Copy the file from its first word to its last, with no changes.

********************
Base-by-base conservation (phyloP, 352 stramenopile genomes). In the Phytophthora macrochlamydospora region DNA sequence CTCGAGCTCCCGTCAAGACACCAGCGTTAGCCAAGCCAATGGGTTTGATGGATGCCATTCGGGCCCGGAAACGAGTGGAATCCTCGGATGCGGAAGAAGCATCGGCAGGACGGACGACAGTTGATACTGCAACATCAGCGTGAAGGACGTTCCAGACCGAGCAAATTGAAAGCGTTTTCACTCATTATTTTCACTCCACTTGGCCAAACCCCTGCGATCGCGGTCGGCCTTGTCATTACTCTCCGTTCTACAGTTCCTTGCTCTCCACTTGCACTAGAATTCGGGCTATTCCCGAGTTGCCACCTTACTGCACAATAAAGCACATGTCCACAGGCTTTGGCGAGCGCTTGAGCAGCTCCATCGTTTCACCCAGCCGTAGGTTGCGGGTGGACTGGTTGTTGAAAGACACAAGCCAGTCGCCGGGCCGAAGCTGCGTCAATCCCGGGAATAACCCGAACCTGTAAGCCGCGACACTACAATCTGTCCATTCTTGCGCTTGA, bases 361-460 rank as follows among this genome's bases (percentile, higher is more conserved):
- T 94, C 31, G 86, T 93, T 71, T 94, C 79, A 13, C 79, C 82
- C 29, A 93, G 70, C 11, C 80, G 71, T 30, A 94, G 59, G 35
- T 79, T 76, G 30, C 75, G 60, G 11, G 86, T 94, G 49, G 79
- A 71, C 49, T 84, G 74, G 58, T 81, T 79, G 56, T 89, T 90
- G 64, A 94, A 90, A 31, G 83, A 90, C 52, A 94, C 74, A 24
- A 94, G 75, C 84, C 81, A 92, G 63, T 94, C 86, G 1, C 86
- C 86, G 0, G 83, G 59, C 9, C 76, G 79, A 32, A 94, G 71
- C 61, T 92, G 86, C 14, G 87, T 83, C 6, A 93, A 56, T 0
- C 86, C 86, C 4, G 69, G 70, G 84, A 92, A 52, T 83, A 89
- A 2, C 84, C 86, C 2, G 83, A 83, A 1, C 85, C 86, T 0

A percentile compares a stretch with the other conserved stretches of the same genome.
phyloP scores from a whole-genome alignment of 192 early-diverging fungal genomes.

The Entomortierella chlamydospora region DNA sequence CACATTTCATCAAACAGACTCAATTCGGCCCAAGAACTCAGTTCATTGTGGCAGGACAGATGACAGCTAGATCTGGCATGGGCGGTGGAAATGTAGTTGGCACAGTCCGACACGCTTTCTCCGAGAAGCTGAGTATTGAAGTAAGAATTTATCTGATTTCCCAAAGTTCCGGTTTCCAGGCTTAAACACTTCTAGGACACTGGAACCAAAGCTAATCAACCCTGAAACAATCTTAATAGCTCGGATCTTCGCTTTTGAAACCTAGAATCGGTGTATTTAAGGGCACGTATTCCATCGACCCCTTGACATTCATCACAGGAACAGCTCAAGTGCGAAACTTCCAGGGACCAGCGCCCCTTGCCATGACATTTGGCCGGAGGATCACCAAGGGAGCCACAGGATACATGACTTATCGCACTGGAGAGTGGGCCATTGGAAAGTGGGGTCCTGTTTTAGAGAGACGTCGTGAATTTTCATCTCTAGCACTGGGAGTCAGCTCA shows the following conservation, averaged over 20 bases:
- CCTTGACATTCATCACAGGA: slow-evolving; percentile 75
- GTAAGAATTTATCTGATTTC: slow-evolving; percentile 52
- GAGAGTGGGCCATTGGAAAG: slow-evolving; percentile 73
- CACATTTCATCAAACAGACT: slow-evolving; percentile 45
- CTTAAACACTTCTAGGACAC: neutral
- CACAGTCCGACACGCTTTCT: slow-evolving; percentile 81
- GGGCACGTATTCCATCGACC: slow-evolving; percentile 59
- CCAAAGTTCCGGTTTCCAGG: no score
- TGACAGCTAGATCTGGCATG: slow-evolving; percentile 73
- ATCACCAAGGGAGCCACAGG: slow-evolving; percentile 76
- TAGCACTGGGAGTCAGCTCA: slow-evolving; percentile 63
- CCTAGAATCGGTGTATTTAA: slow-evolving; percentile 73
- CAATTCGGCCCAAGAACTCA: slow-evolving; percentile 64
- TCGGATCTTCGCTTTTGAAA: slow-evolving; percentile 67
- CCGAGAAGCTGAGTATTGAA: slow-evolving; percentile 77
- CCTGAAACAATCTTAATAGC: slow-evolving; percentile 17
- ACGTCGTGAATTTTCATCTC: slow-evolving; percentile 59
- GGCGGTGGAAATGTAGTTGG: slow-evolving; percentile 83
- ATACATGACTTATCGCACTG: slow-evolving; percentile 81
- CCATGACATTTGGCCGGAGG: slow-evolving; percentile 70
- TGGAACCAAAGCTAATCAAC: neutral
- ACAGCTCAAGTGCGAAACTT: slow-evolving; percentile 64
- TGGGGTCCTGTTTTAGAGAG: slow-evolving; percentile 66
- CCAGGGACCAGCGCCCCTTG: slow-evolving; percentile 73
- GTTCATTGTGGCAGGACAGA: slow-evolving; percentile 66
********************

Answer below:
Base-by-base conservation (phyloP, 352 stramenopile genomes). In the Phytophthora macrochlamydospora region DNA sequence CTCGAGCTCCCGTCAAGACACCAGCGTTAGCCAAGCCAATGGGTTTGATGGATGCCATTCGGGCCCGGAAACGAGTGGAATCCTCGGATGCGGAAGAAGCATCGGCAGGACGGACGACAGTTGATACTGCAACATCAGCGTGAAGGACGTTCCAGACCGAGCAAATTGAAAGCGTTTTCACTCATTATTTTCACTCCACTTGGCCAAACCCCTGCGATCGCGGTCGGCCTTGTCATTACTCTCCGTTCTACAGTTCCTTGCTCTCCACTTGCACTAGAATTCGGGCTATTCCCGAGTTGCCACCTTACTGCACAATAAAGCACATGTCCACAGGCTTTGGCGAGCGCTTGAGCAGCTCCATCGTTTCACCCAGCCGTAGGTTGCGGGTGGACTGGTTGTTGAAAGACACAAGCCAGTCGCCGGGCCGAAGCTGCGTCAATCCCGGGAATAACCCGAACCTGTAAGCCGCGACACTACAATCTGTCCATTCTTGCGCTTGA, bases 361-460 rank as follows among this genome's bases (percentile, higher is more conserved):
- T 94, C 31, G 86, T 93, T 71, T 94, C 79, A 13, C 79, C 82
- C 29, A 93, G 70, C 11, C 80, G 71, T 30, A 94, G 59, G 35
- T 79, T 76, G 30, C 75, G 60, G 11, G 86, T 94, G 49, G 79
- A 71, C 49, T 84, G 74, G 58, T 81, T 79, G 56, T 89, T 90
- G 64, A 94, A 90, A 31, G 83, A 90, C 52, A 94, C 74, A 24
- A 94, G 75, C 84, C 81, A 92, G 63, T 94, C 86, G 1, C 86
- C 86, G 0, G 83, G 59, C 9, C 76, G 79, A 32, A 94, G 71
- C 61, T 92, G 86, C 14, G 87, T 83, C 6, A 93, A 56, T 0
- C 86, C 86, C 4, G 69, G 70, G 84, A 92, A 52, T 83, A 89
- A 2, C 84, C 86, C 2, G 83, A 83, A 1, C 85, C 86, T 0

A percentile compares a stretch with the other conserved stretches of the same genome.
phyloP scores from a whole-genome alignment of 192 early-diverging fungal genomes.

The Entomortierella chlamydospora region DNA sequence CACATTTCATCAAACAGACTCAATTCGGCCCAAGAACTCAGTTCATTGTGGCAGGACAGATGACAGCTAGATCTGGCATGGGCGGTGGAAATGTAGTTGGCACAGTCCGACACGCTTTCTCCGAGAAGCTGAGTATTGAAGTAAGAATTTATCTGATTTCCCAAAGTTCCGGTTTCCAGGCTTAAACACTTCTAGGACACTGGAACCAAAGCTAATCAACCCTGAAACAATCTTAATAGCTCGGATCTTCGCTTTTGAAACCTAGAATCGGTGTATTTAAGGGCACGTATTCCATCGACCCCTTGACATTCATCACAGGAACAGCTCAAGTGCGAAACTTCCAGGGACCAGCGCCCCTTGCCATGACATTTGGCCGGAGGATCACCAAGGGAGCCACAGGATACATGACTTATCGCACTGGAGAGTGGGCCATTGGAAAGTGGGGTCCTGTTTTAGAGAGACGTCGTGAATTTTCATCTCTAGCACTGGGAGTCAGCTCA shows the following conservation, averaged over 20 bases:
- CCTTGACATTCATCACAGGA: slow-evolving; percentile 75
- GTAAGAATTTATCTGATTTC: slow-evolving; percentile 52
- GAGAGTGGGCCATTGGAAAG: slow-evolving; percentile 73
- CACATTTCATCAAACAGACT: slow-evolving; percentile 45
- CTTAAACACTTCTAGGACAC: neutral
- CACAGTCCGACACGCTTTCT: slow-evolving; percentile 81
- GGGCACGTATTCCATCGACC: slow-evolving; percentile 59
- CCAAAGTTCCGGTTTCCAGG: no score
- TGACAGCTAGATCTGGCATG: slow-evolving; percentile 73
- ATCACCAAGGGAGCCACAGG: slow-evolving; percentile 76
- TAGCACTGGGAGTCAGCTCA: slow-evolving; percentile 63
- CCTAGAATCGGTGTATTTAA: slow-evolving; percentile 73
- CAATTCGGCCCAAGAACTCA: slow-evolving; percentile 64
- TCGGATCTTCGCTTTTGAAA: slow-evolving; percentile 67
- CCGAGAAGCTGAGTATTGAA: slow-evolving; percentile 77
- CCTGAAACAATCTTAATAGC: slow-evolving; percentile 17
- ACGTCGTGAATTTTCATCTC: slow-evolving; percentile 59
- GGCGGTGGAAATGTAGTTGG: slow-evolving; percentile 83
- ATACATGACTTATCGCACTG: slow-evolving; percentile 81
- CCATGACATTTGGCCGGAGG: slow-evolving; percentile 70
- TGGAACCAAAGCTAATCAAC: neutral
- ACAGCTCAAGTGCGAAACTT: slow-evolving; percentile 64
- TGGGGTCCTGTTTTAGAGAG: slow-evolving; percentile 66
- CCAGGGACCAGCGCCCCTTG: slow-evolving; percentile 73
- GTTCATTGTGGCAGGACAGA: slow-evolving; percentile 66